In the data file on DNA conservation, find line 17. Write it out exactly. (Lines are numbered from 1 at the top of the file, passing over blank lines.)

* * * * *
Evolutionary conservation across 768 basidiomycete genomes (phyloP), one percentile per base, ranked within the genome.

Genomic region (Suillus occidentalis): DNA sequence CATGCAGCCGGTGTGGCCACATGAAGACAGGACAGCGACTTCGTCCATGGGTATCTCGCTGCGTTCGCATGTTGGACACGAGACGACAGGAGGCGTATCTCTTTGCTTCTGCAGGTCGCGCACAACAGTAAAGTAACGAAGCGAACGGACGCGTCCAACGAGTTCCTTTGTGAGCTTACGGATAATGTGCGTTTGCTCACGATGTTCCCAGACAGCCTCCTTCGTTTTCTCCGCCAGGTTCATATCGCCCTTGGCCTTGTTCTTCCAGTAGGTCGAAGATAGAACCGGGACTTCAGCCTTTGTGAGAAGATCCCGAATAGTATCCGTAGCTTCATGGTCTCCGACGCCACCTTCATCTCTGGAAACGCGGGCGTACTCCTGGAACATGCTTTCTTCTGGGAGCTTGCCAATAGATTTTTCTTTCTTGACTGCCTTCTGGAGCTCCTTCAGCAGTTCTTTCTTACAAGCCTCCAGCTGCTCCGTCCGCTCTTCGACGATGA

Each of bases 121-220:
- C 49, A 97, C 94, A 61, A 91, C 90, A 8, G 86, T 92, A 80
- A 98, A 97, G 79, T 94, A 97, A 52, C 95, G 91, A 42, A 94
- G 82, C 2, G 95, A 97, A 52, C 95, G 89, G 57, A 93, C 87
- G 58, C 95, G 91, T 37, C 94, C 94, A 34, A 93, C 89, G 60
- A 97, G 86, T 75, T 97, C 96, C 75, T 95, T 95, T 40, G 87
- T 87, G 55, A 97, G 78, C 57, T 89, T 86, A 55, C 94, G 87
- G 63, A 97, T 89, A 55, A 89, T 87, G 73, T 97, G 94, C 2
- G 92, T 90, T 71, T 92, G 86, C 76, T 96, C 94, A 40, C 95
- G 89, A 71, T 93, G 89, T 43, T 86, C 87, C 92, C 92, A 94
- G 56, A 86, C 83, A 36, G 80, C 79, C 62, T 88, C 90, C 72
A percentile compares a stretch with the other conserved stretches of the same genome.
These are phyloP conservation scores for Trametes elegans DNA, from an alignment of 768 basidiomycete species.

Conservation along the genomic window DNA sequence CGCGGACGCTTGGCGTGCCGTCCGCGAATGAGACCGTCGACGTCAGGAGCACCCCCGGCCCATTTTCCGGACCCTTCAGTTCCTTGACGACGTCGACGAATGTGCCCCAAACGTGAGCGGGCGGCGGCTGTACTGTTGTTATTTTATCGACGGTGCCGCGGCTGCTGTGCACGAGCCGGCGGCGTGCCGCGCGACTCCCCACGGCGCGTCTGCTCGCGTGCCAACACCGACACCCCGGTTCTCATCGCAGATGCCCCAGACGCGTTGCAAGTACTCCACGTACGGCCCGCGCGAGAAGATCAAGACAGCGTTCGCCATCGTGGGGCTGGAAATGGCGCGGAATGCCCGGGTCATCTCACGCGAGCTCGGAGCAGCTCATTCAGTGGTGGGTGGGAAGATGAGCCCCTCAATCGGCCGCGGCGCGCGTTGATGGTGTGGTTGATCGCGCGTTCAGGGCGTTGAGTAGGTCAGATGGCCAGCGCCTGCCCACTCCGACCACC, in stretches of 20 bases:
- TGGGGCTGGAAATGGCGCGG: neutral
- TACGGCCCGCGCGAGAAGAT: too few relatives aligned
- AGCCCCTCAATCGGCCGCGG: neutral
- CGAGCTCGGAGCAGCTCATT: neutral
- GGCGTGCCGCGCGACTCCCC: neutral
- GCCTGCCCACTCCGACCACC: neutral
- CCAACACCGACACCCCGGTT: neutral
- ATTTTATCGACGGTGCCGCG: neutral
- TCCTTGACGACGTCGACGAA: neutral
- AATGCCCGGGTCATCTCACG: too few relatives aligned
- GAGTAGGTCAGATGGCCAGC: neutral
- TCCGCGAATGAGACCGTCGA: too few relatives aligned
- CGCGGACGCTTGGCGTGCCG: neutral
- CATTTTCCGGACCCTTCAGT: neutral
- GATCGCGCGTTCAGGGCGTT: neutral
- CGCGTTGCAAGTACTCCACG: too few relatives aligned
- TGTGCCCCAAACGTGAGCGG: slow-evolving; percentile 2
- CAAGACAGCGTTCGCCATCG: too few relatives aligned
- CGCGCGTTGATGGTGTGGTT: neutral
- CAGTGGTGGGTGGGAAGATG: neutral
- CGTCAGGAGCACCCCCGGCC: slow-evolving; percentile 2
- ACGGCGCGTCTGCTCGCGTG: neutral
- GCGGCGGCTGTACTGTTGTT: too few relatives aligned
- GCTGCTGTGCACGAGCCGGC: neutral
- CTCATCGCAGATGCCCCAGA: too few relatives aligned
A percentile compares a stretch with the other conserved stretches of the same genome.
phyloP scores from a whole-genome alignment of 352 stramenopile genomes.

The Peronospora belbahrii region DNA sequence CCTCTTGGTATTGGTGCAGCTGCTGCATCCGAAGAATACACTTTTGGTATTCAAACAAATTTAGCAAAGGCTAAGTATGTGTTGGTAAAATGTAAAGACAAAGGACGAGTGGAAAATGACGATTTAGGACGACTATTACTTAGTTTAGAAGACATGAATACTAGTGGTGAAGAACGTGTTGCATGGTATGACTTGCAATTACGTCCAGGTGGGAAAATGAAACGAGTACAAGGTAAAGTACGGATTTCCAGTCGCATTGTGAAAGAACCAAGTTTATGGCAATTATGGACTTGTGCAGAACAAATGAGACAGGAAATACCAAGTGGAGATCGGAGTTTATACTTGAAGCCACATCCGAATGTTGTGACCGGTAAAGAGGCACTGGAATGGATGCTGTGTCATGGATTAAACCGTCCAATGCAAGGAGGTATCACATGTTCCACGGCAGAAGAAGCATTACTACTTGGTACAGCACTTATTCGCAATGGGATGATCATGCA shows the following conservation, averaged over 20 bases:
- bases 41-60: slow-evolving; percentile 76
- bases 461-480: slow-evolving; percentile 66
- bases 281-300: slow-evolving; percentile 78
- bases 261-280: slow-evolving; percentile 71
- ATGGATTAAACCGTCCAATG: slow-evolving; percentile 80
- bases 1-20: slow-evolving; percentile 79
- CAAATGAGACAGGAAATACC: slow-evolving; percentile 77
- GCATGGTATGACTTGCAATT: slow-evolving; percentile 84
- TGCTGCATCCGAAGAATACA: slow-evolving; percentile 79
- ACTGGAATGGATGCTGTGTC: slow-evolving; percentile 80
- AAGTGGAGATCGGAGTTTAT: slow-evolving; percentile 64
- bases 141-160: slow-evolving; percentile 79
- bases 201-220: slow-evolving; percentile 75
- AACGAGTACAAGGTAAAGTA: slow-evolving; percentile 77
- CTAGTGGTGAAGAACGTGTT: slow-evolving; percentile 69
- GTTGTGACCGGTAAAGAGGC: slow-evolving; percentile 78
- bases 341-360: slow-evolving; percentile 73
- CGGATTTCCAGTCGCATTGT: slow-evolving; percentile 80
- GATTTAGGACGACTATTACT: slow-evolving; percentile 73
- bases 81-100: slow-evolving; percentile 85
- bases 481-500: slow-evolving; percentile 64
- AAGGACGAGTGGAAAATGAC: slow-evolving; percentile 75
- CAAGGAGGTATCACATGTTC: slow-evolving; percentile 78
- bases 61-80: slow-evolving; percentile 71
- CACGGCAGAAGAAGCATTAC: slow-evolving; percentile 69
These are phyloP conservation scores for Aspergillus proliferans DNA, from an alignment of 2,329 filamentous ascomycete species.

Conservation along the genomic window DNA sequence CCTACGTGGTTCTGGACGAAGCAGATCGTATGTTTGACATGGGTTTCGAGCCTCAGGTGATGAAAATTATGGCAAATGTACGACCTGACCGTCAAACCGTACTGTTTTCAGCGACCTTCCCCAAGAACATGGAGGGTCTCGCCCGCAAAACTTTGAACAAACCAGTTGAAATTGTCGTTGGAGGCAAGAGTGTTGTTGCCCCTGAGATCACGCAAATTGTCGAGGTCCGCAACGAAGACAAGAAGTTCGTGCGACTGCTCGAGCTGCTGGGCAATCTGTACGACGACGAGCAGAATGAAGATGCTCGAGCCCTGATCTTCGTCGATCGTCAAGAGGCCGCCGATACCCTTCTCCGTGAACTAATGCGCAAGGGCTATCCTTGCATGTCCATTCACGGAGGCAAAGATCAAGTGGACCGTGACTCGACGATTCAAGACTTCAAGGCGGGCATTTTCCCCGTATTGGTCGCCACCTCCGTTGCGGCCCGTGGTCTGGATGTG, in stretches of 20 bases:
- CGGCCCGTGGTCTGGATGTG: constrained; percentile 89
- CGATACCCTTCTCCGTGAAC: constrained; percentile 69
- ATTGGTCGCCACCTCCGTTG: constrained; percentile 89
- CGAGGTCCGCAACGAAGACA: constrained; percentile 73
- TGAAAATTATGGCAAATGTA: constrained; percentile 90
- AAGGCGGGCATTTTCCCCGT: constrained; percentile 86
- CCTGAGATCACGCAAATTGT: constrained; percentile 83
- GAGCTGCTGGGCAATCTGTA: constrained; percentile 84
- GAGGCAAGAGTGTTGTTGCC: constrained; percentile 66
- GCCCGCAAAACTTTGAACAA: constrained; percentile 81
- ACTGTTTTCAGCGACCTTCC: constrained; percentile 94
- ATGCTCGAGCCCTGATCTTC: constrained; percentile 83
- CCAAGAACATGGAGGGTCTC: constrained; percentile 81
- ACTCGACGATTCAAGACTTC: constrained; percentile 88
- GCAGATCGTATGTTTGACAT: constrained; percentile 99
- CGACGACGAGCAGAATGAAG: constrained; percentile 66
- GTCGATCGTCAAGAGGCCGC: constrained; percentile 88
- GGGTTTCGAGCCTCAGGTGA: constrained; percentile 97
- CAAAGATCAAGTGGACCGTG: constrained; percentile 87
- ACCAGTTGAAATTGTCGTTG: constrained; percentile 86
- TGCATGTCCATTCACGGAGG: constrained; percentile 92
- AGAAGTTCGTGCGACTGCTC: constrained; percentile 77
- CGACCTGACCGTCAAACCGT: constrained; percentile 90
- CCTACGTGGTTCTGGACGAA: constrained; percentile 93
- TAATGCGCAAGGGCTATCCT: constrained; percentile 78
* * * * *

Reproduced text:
- TGGGGCTGGAAATGGCGCGG: neutral